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Pricepointers – Bringing Deformers back from the Brink

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I had really been looking forward to playing Deformers, the multiplayer arena combat game from developer Ready at Dawn (The Order: 1886). After following it’s development for nearly a year, I was pretty excited by the time the open beta rolled around. Unfortunately, it didn’t work on my machine at all. Still, it’s tricky accounting for every combination of components in a PC, and I had no doubt that it would be fixed by the games’ release date three weeks later. During that time there was a major mix-up, where Gamestop accidentally leaked promotional codes meant for employees to the general public. But launch came and went on April 21st regardless, with opinion of the game being positive overall.  In the days following release, however, conversation surrounding the game turned sour. Of 101 reviews (as of the time of writing) on Steam, only 31% are positive. Complaints centre around the $30/€35 price tag, the lack of an option to play against AI opponents, and the exceedingly small playerbase, an issue that’s compounded by the first two problems. SteamDB states that the most users active at one time was 83, on the day of release. In the last 24 hours there were only 3 concurrent players. These complaints have been echoed by console players, many of whom have voiced the issue on the games’ subreddit.

The general consensus among fans is that the high price tag is putting people off. While this could be creating a feedback loop of people not buying because no one is playing, and existing players complaining that the price must be too high because no one is buying, it deserves examining whether or not the game is worth the money. Deformers certainly looks the part, with lushly detailed level design and a cast of great looking and excellently animated characters to play as. The soundtrack was composed by Austin Wintory (The Banner Saga, Assassin’s Creed Syndicate), who has won multiple awards within the industry and whose work on Journey earned him a Grammy nomination. There’s ongoing support planned for the game, with new game modes, classes, skins and levels coming further down the line. Those who have spent any significant time playing have confirmed that the gameplay is fun, so there’s no issue there. Yet all of that counts for very little when people are left waiting in lobbies, unable to join a match.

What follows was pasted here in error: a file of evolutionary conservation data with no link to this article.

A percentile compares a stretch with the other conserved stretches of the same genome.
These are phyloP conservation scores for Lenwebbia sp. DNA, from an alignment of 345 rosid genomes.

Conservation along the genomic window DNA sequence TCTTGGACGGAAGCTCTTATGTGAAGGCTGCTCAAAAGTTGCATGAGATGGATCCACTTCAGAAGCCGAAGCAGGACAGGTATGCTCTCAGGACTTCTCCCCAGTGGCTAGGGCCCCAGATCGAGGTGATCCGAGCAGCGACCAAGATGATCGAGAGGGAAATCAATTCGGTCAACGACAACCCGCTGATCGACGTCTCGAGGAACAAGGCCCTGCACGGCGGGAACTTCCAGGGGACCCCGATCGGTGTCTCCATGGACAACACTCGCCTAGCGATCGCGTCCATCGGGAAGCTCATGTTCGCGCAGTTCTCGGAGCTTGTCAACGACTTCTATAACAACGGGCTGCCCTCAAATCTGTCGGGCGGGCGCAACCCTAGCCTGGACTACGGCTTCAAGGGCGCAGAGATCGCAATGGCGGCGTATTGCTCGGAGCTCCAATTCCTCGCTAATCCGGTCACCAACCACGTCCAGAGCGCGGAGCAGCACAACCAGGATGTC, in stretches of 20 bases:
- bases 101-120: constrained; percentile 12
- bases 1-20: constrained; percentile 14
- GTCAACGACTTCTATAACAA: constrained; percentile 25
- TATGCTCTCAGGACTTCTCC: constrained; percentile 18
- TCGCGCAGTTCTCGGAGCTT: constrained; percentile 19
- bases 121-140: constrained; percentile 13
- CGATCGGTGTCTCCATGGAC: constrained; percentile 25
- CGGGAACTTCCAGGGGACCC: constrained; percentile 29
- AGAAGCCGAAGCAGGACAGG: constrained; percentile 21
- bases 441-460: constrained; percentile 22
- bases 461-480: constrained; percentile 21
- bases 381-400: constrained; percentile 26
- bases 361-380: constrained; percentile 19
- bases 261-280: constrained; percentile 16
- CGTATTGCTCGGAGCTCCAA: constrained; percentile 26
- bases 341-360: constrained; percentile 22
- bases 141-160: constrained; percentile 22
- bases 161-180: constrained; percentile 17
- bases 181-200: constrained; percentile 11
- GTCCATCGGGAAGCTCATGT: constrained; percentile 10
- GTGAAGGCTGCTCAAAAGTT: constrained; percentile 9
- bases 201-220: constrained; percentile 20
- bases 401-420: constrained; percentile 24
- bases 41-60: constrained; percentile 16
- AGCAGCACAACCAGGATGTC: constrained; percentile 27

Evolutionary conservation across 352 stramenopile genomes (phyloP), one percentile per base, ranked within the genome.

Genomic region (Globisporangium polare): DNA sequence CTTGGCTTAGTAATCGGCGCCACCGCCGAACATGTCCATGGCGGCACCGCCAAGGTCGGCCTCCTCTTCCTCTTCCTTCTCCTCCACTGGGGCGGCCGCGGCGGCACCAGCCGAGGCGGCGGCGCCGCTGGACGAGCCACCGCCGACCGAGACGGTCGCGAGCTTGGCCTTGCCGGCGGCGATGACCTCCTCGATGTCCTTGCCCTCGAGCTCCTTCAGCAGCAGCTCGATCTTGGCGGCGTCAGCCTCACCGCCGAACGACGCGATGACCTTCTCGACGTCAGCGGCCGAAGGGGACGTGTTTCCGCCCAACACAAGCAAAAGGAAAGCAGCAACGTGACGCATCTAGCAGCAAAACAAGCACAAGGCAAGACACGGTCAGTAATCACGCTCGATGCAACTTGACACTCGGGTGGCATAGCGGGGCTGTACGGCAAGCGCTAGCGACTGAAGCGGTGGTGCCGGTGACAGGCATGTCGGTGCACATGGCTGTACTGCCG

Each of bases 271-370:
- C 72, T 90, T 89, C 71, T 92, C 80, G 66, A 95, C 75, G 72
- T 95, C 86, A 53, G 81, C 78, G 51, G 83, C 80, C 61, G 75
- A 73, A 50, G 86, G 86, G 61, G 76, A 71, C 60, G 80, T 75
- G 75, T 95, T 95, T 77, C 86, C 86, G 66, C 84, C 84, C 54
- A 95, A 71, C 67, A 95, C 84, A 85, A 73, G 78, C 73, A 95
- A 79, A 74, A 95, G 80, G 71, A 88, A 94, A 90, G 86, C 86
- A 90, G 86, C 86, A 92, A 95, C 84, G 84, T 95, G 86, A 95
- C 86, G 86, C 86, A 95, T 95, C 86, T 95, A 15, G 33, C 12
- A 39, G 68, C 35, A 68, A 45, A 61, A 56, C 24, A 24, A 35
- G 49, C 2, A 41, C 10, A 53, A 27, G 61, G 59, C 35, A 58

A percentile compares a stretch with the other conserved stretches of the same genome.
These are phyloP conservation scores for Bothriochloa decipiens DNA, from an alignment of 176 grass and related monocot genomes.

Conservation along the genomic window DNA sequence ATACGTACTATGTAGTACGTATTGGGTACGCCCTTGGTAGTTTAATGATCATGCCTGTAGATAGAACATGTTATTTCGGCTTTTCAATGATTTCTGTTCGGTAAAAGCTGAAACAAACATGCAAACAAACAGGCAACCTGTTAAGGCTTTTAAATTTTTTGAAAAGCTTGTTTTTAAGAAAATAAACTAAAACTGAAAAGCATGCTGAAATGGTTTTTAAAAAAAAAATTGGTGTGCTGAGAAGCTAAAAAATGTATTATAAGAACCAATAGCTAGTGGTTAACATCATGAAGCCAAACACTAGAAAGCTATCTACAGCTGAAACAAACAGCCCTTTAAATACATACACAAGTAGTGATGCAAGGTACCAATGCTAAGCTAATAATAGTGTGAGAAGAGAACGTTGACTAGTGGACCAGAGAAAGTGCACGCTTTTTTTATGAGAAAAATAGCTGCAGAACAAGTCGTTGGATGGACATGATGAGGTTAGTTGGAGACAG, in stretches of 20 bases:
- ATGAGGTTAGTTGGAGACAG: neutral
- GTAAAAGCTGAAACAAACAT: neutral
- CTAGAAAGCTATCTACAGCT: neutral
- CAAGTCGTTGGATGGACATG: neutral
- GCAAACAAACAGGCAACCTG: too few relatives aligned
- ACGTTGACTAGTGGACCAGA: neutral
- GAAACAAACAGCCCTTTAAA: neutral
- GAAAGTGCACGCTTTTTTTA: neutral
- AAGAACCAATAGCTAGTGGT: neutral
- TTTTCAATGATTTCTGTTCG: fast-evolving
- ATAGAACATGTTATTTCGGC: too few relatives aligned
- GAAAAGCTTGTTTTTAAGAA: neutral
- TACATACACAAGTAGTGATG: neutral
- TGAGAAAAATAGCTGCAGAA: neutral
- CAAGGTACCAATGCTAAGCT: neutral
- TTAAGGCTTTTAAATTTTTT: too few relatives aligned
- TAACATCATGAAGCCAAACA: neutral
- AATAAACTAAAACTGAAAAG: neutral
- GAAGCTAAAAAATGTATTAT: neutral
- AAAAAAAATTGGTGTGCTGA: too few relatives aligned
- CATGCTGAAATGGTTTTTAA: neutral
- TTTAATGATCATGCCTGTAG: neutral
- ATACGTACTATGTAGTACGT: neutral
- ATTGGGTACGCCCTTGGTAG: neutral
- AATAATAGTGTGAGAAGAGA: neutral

On June 6th, the developers announced their plan to combat this slow decline. The “Deformers: Reformed” update releases on June 8th and adds offline couch co-op, cross-network play, tutorials, a free weekend beginning when the update drops, and 50% off for another week following that. These updates bring it more in line with Rocket League, a game which Deformers has certainly drawn some inspiration from. But while cross-platform play helps to ensure a fluid multiplayer experience in Rocket League, it also boasts a community of over fifty thousand players a day on Steam alone. Most games can’t be expected to reach the ‘runaway hit’ status enjoyed by the worlds premier rocket car football game, to be sure, but it’s worth noting that Rocket League has been priced at $20/€20 since the outset, with frequent sales bringing that as low as $12/€12.

Time will tell whether this update earns Deformers some of the success it seemingly deserves, or if it ends up being forced to adopt a free-to-play model in the vein of Gearbox’s ill-fated FPS / MOBA hybrid Battleborn, which was firmly ground underneath Overwatch’s heel when it launched a year ago and announced yesterday that it was launching a “free downloadable experience“. I’ll be playing during the free weekend regardless, so fingers crossed other people do too.

Author: James Harris

I write about games and junk in the hopes of one day being an actual games journalist.

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